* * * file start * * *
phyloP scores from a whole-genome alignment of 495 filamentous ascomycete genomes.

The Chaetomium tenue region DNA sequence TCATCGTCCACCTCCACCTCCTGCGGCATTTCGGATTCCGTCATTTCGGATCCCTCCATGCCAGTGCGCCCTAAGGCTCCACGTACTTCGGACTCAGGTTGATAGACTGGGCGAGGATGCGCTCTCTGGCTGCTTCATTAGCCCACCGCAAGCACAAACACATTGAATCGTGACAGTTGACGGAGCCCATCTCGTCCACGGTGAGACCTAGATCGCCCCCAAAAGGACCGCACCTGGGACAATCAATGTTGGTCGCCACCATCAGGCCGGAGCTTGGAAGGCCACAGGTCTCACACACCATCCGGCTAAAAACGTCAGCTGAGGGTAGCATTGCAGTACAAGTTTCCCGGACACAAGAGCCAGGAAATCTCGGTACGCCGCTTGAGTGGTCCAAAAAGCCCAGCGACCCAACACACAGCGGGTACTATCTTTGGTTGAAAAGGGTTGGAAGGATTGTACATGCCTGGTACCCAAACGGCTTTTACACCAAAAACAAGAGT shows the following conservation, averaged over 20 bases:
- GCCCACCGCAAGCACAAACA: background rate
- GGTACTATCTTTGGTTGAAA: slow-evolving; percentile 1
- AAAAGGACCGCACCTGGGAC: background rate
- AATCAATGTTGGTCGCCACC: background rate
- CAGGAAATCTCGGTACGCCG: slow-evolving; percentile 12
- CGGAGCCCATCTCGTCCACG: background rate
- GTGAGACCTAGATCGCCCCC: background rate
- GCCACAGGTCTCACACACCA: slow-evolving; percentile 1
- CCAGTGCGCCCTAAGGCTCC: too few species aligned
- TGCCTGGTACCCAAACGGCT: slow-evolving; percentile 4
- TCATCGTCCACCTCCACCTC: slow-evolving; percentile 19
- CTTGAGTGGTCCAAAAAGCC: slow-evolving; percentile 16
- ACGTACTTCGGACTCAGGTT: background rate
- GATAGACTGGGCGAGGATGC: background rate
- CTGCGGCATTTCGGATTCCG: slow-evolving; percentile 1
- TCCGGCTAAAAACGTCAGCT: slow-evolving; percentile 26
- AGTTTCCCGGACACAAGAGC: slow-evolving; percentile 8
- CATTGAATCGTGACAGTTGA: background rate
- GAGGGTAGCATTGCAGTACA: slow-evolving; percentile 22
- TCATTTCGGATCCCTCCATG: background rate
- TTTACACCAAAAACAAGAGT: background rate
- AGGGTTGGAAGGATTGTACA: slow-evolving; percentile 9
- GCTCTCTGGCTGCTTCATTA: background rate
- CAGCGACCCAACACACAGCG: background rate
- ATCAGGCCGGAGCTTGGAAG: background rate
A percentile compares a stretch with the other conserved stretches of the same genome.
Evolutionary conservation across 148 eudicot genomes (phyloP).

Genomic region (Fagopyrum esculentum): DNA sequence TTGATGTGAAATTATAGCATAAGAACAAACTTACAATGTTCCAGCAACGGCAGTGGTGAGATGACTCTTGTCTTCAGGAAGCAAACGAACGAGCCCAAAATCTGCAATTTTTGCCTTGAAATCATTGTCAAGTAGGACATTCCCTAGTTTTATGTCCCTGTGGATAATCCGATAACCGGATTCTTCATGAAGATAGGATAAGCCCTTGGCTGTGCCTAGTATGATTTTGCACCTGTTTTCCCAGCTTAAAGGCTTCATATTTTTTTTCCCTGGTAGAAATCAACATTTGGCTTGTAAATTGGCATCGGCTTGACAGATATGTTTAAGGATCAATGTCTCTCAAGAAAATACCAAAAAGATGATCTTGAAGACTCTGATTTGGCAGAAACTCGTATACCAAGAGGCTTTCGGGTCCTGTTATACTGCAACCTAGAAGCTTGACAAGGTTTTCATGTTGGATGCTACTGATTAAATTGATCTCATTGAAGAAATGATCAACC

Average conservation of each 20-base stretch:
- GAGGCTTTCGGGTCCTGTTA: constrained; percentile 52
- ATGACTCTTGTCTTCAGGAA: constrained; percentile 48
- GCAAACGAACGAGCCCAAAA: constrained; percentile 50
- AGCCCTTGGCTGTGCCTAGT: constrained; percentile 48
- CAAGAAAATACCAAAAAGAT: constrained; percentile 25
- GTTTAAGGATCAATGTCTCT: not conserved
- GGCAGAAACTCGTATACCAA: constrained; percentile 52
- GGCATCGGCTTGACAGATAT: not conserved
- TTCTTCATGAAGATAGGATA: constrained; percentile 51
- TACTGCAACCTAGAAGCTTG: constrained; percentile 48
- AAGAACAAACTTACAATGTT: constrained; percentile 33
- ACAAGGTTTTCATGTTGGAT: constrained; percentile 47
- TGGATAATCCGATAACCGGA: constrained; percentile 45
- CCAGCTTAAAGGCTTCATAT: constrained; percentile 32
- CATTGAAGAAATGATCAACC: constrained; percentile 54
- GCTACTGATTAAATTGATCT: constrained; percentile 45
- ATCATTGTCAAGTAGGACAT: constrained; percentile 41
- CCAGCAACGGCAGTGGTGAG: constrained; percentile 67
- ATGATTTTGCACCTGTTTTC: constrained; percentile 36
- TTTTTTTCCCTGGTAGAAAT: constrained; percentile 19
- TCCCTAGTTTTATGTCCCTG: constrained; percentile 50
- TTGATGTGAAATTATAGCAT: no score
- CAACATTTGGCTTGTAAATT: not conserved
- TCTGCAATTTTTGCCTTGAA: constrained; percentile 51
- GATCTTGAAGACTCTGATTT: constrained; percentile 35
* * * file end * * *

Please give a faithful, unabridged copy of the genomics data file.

phyloP scores from a whole-genome alignment of 495 filamentous ascomycete genomes.

The Chaetomium tenue region DNA sequence TCATCGTCCACCTCCACCTCCTGCGGCATTTCGGATTCCGTCATTTCGGATCCCTCCATGCCAGTGCGCCCTAAGGCTCCACGTACTTCGGACTCAGGTTGATAGACTGGGCGAGGATGCGCTCTCTGGCTGCTTCATTAGCCCACCGCAAGCACAAACACATTGAATCGTGACAGTTGACGGAGCCCATCTCGTCCACGGTGAGACCTAGATCGCCCCCAAAAGGACCGCACCTGGGACAATCAATGTTGGTCGCCACCATCAGGCCGGAGCTTGGAAGGCCACAGGTCTCACACACCATCCGGCTAAAAACGTCAGCTGAGGGTAGCATTGCAGTACAAGTTTCCCGGACACAAGAGCCAGGAAATCTCGGTACGCCGCTTGAGTGGTCCAAAAAGCCCAGCGACCCAACACACAGCGGGTACTATCTTTGGTTGAAAAGGGTTGGAAGGATTGTACATGCCTGGTACCCAAACGGCTTTTACACCAAAAACAAGAGT shows the following conservation, averaged over 20 bases:
- GCCCACCGCAAGCACAAACA: background rate
- GGTACTATCTTTGGTTGAAA: slow-evolving; percentile 1
- AAAAGGACCGCACCTGGGAC: background rate
- AATCAATGTTGGTCGCCACC: background rate
- CAGGAAATCTCGGTACGCCG: slow-evolving; percentile 12
- CGGAGCCCATCTCGTCCACG: background rate
- GTGAGACCTAGATCGCCCCC: background rate
- GCCACAGGTCTCACACACCA: slow-evolving; percentile 1
- CCAGTGCGCCCTAAGGCTCC: too few species aligned
- TGCCTGGTACCCAAACGGCT: slow-evolving; percentile 4
- TCATCGTCCACCTCCACCTC: slow-evolving; percentile 19
- CTTGAGTGGTCCAAAAAGCC: slow-evolving; percentile 16
- ACGTACTTCGGACTCAGGTT: background rate
- GATAGACTGGGCGAGGATGC: background rate
- CTGCGGCATTTCGGATTCCG: slow-evolving; percentile 1
- TCCGGCTAAAAACGTCAGCT: slow-evolving; percentile 26
- AGTTTCCCGGACACAAGAGC: slow-evolving; percentile 8
- CATTGAATCGTGACAGTTGA: background rate
- GAGGGTAGCATTGCAGTACA: slow-evolving; percentile 22
- TCATTTCGGATCCCTCCATG: background rate
- TTTACACCAAAAACAAGAGT: background rate
- AGGGTTGGAAGGATTGTACA: slow-evolving; percentile 9
- GCTCTCTGGCTGCTTCATTA: background rate
- CAGCGACCCAACACACAGCG: background rate
- ATCAGGCCGGAGCTTGGAAG: background rate
A percentile compares a stretch with the other conserved stretches of the same genome.
Evolutionary conservation across 148 eudicot genomes (phyloP).

Genomic region (Fagopyrum esculentum): DNA sequence TTGATGTGAAATTATAGCATAAGAACAAACTTACAATGTTCCAGCAACGGCAGTGGTGAGATGACTCTTGTCTTCAGGAAGCAAACGAACGAGCCCAAAATCTGCAATTTTTGCCTTGAAATCATTGTCAAGTAGGACATTCCCTAGTTTTATGTCCCTGTGGATAATCCGATAACCGGATTCTTCATGAAGATAGGATAAGCCCTTGGCTGTGCCTAGTATGATTTTGCACCTGTTTTCCCAGCTTAAAGGCTTCATATTTTTTTTCCCTGGTAGAAATCAACATTTGGCTTGTAAATTGGCATCGGCTTGACAGATATGTTTAAGGATCAATGTCTCTCAAGAAAATACCAAAAAGATGATCTTGAAGACTCTGATTTGGCAGAAACTCGTATACCAAGAGGCTTTCGGGTCCTGTTATACTGCAACCTAGAAGCTTGACAAGGTTTTCATGTTGGATGCTACTGATTAAATTGATCTCATTGAAGAAATGATCAACC

Average conservation of each 20-base stretch:
- GAGGCTTTCGGGTCCTGTTA: constrained; percentile 52
- ATGACTCTTGTCTTCAGGAA: constrained; percentile 48
- GCAAACGAACGAGCCCAAAA: constrained; percentile 50
- AGCCCTTGGCTGTGCCTAGT: constrained; percentile 48
- CAAGAAAATACCAAAAAGAT: constrained; percentile 25
- GTTTAAGGATCAATGTCTCT: not conserved
- GGCAGAAACTCGTATACCAA: constrained; percentile 52
- GGCATCGGCTTGACAGATAT: not conserved
- TTCTTCATGAAGATAGGATA: constrained; percentile 51
- TACTGCAACCTAGAAGCTTG: constrained; percentile 48
- AAGAACAAACTTACAATGTT: constrained; percentile 33
- ACAAGGTTTTCATGTTGGAT: constrained; percentile 47
- TGGATAATCCGATAACCGGA: constrained; percentile 45
- CCAGCTTAAAGGCTTCATAT: constrained; percentile 32
- CATTGAAGAAATGATCAACC: constrained; percentile 54
- GCTACTGATTAAATTGATCT: constrained; percentile 45
- ATCATTGTCAAGTAGGACAT: constrained; percentile 41
- CCAGCAACGGCAGTGGTGAG: constrained; percentile 67
- ATGATTTTGCACCTGTTTTC: constrained; percentile 36
- TTTTTTTCCCTGGTAGAAAT: constrained; percentile 19
- TCCCTAGTTTTATGTCCCTG: constrained; percentile 50
- TTGATGTGAAATTATAGCAT: no score
- CAACATTTGGCTTGTAAATT: not conserved
- TCTGCAATTTTTGCCTTGAA: constrained; percentile 51
- GATCTTGAAGACTCTGATTT: constrained; percentile 35